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Community and Q&A

Should Ties Be Removed?

scottwoodward | Posted in General Questions on

My foundation contractor doesn’t think the ties used to hold up the rebar inside of the forms which are now sticking out of the foundation walls need to be removed and in fact he said that they would be useful for holding rigid insulation in place. The ties are roughly two feet apart and there are three levels of them around the perimeter of the foundation. This is a slab foundation, so the ties will be below grade, along with the insulation.

My gut tells me that it’s a bad idea to use the ties to hold the insulation in place. While it’s a lot more work, It makes more logical sense to knock them off, grind them down (as well as the bumps from the pour) so that the insulation can be glued properly to the walls. Also considering weatherproofing the walls, but that may be overkill.

Anyone out there have similar experience?

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  1. Expert Member
    ARMANDO COBO | | #1

    They should all be taken out and cover the wall with waterproofing, otherwise they'll rust and create a pathway to moisture on the inside in the long run. He's just avoiding to do the work.
    I agree, you need a smooth wall to install the rigid foam.
    The type of forms we use down here, the aluminum tie stubs are square with a hole for the rebar to pass thru and support the forms. I like to use those square stubs as foundation bolt washers.

    1. Expert Member
      MALCOLM TAYLOR | | #2


      We use a version of those that takes a rectangular bar that we rent for each job. I like that they are easy to break off. I hate how sharp they are before you do that. My knuckles have several deep scars from them.

      1. scottwoodward | | #3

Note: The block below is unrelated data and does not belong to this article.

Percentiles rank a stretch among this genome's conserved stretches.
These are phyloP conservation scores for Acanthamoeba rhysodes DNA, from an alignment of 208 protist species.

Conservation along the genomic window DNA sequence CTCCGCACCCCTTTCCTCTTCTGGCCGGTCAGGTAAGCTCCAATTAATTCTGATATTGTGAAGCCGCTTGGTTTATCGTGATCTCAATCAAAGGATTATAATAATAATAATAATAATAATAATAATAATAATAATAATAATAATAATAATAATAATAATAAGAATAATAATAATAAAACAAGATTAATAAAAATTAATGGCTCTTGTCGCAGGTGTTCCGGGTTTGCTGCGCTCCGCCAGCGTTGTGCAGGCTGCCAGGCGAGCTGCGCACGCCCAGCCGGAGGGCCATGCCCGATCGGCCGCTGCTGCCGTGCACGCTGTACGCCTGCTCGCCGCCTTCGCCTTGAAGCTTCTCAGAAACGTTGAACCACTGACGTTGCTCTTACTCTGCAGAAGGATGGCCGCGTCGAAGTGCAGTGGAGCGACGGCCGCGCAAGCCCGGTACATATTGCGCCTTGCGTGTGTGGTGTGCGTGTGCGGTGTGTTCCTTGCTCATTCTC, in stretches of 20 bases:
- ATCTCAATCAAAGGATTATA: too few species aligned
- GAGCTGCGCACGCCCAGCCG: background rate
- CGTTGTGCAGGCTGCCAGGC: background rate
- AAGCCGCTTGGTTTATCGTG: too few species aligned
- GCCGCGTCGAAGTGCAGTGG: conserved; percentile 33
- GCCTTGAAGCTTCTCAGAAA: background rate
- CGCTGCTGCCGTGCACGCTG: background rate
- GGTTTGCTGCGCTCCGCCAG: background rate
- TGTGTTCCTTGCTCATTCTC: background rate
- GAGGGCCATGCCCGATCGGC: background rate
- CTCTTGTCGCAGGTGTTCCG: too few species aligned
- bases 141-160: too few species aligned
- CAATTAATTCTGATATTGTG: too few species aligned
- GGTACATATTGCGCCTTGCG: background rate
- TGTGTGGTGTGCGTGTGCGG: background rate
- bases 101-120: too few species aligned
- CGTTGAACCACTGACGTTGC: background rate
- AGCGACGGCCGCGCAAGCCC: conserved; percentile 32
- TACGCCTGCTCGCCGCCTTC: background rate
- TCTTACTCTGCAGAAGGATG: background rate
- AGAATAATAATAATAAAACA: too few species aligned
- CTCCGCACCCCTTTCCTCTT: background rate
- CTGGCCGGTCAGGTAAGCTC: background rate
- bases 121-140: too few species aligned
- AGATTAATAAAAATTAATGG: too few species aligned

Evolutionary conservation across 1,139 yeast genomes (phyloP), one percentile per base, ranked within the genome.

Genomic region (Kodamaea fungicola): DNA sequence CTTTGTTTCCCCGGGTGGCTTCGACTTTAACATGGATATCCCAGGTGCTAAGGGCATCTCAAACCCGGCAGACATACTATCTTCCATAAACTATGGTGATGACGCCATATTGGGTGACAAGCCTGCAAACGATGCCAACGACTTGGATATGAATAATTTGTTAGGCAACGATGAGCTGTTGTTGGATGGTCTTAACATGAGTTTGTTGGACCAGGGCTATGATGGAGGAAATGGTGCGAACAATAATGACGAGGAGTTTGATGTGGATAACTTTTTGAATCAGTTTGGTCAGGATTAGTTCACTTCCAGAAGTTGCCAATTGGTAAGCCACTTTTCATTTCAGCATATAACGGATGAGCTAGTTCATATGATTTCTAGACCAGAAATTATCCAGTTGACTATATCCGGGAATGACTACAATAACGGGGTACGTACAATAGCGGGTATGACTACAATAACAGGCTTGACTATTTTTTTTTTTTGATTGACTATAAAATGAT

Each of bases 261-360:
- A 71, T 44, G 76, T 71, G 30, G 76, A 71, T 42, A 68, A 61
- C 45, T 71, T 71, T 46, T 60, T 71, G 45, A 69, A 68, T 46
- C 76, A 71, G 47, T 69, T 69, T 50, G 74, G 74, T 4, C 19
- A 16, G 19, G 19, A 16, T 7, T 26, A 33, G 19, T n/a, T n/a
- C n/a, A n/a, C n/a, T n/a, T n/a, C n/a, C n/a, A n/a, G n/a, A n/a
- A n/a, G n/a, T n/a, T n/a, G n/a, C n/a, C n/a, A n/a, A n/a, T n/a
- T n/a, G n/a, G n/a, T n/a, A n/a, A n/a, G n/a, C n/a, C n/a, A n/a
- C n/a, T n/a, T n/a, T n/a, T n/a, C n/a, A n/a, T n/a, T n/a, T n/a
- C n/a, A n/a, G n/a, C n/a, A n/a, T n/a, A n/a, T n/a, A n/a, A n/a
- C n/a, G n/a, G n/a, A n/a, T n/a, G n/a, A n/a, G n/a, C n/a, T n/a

Armando, what would you recommend as the best method(s) to break them off? I used 2lb short handled sledge and the one I hammered didn't break after going back and forth several times. I'm afraid that the more I hammer them, the more of a bigger hole it will make as it goes back and forth. I've got a grinder with a diamond cutting wheel. It's a lot of cutting to do, but that might be a clean way to do it.

        1. Expert Member
          MALCOLM TAYLOR | | #4


          Those are odd snap-ties. Usually they have a plastic disc embedded in the form and stick out about 6". They are removed by putting a small pipe over them, bending the tie, and then rotating.

          Some of yours seem to have concrete protruding too. Not sure there is any easy way to remove them short of a grinding disc now.

        2. Expert Member
          ARMANDO COBO | | #5

          @Scott - There are many types of ties, but I've never seen the type of tie you have, so I can't help you, sorry. Maybe some other person here has used them and can tell you.

          1. Expert Member
            MALCOLM TAYLOR | | #9


            Up here in seismic-land we use large square anchor bolt washers.

    2. Expert Member
      ARMANDO COBO | | #6

      @Malcolm - The foundation guys use a small crowbar with a custom split end and twist them. I have them collected, as those tie ends make the best washer for foundation bolts.

      1. scottwoodward | | #7

        Thanks guys. I think I'll end up cutting them off with the grinder. I thought about using bolt cutters too.

      2. Expert Member
        ARMANDO COBO | | #8

        I would make sure to use some liquid flashing in every cut-off tie to prevent rusting, unless your are waterproofing right away.
        BTW, if you can't make the foundation guy remove those tie ends, I would deduct your labor out of his bill.

  2. Expert Member
    BILL WICHERS | | #10

    I think the only option for getting those off is a small angle grinder. That's probably part of the reason the contractor doesn't want to take them off -- it's a decent amount of work to do. It needs to be done though. I absolutely agree with Armando that those tie ends will rot out over time, and that will leave a moisture path into the groundation through the damp proofing. One of the major contributors to concrete failure in the commerical world is when enough concrete is chipped off to expose some embedded rebar. Once that steel rebar is exposed to the weather, it starts to rust -- and that rust goes up the rebar into the concrete and starts to fracture the concrete. You eventually have failure of the concrete itself.